Leaving corporate life wasn’t exactly a choice for Collin Straka, co-founder of Dirty Man Scrubs. Straka is a self-proclaimed “intrapreneur”, defined by Forbes contributor David K. Williams in October 2013, as a team player who thinks like a business owner within their company roles. “At a certain level, it’s just part of the DNA,” Straka said. “I see a problem and I want to find a solution.”
An alternative to soap and washcloths, scrubs are bags of sugar, salts, or coffee grounds rubbed on the skin to get clean. “Traditionally marketed toward women, Dirty Man Scrubs gives guys a new way to care for their skin,” Straka said.
Did he start with the idea to have an environmental impact?
Coffee grounds decompose in landfills producing methane, a greenhouse gas with global warming capacity. After discovering that coffee grounds work sustainably as a manly scrub for men, environmental impact was a happy side effect.
Developments for the online business include plans to use proceeds from sales to benefit defense of Utah’s public lands that could take shape in a legislative session next year.
“Our clientele and team care about stewardship, so we want to emphasize that in the product we create,” Straka said.
When did the coffee grounds idea pop?
Straka came up with the Dirty Man Scrubs idea while travelling west from Pennsylvania, living in a van he modified—likely a bi-product of growing up over the busy flower shop his parents operated from their home. The way Straka tells it, his entrepreneurship began with the discovery of an old refrigerator he sold to a passerby.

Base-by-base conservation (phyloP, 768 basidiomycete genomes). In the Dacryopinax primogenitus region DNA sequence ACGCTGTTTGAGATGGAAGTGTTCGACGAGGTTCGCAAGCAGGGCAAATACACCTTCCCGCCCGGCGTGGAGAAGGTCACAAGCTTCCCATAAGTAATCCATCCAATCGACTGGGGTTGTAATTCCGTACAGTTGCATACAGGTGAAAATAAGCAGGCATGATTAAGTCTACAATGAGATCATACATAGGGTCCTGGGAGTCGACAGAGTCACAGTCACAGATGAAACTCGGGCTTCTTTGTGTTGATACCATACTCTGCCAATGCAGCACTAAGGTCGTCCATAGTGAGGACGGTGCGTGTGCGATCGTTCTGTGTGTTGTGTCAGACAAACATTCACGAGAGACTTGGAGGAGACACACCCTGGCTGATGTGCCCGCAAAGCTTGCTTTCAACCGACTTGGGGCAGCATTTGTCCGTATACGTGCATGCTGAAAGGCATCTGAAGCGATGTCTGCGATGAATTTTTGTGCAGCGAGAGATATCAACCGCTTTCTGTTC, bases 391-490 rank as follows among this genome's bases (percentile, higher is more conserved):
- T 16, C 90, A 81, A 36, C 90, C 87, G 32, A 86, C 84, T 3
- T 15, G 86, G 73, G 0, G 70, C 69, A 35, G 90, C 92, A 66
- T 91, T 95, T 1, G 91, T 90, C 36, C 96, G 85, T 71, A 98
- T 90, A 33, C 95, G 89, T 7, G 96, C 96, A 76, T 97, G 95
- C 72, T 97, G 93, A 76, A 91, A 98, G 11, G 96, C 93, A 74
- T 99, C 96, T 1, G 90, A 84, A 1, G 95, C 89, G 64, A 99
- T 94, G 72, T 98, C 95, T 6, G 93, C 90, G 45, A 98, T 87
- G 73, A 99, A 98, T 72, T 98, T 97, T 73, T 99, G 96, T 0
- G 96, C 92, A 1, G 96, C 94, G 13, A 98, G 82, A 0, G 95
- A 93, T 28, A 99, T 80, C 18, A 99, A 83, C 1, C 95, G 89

“Living dirty” that way for a year, Straka quickly realized more than a messy shower product was needed to stay clean on the road. Working on his MBA at the University of Utah, he saw an opportunity to solve this problem while talking about soap and brainstorming with friends over coffee. Realizing that coffee grounds are free and usually wasted, he saw the right idea at the right time.
While drinking excessive amounts of coffee and collecting grounds to make coffee scrubs, Collin met Aneesa Turner, owner of Two Creek Coffee, located at 115 South 1460 East. She believed there must be a use for the coffee grounds she’d been throwing away for years.
Is Dirty Man Scrubs a social impact business?
As a product of its environment, Straka described Dirty Man Scrubs as a social impact business. “I was amazed how community forms around something you put into the world,” he said. “At the end of the day, it’s about people.”
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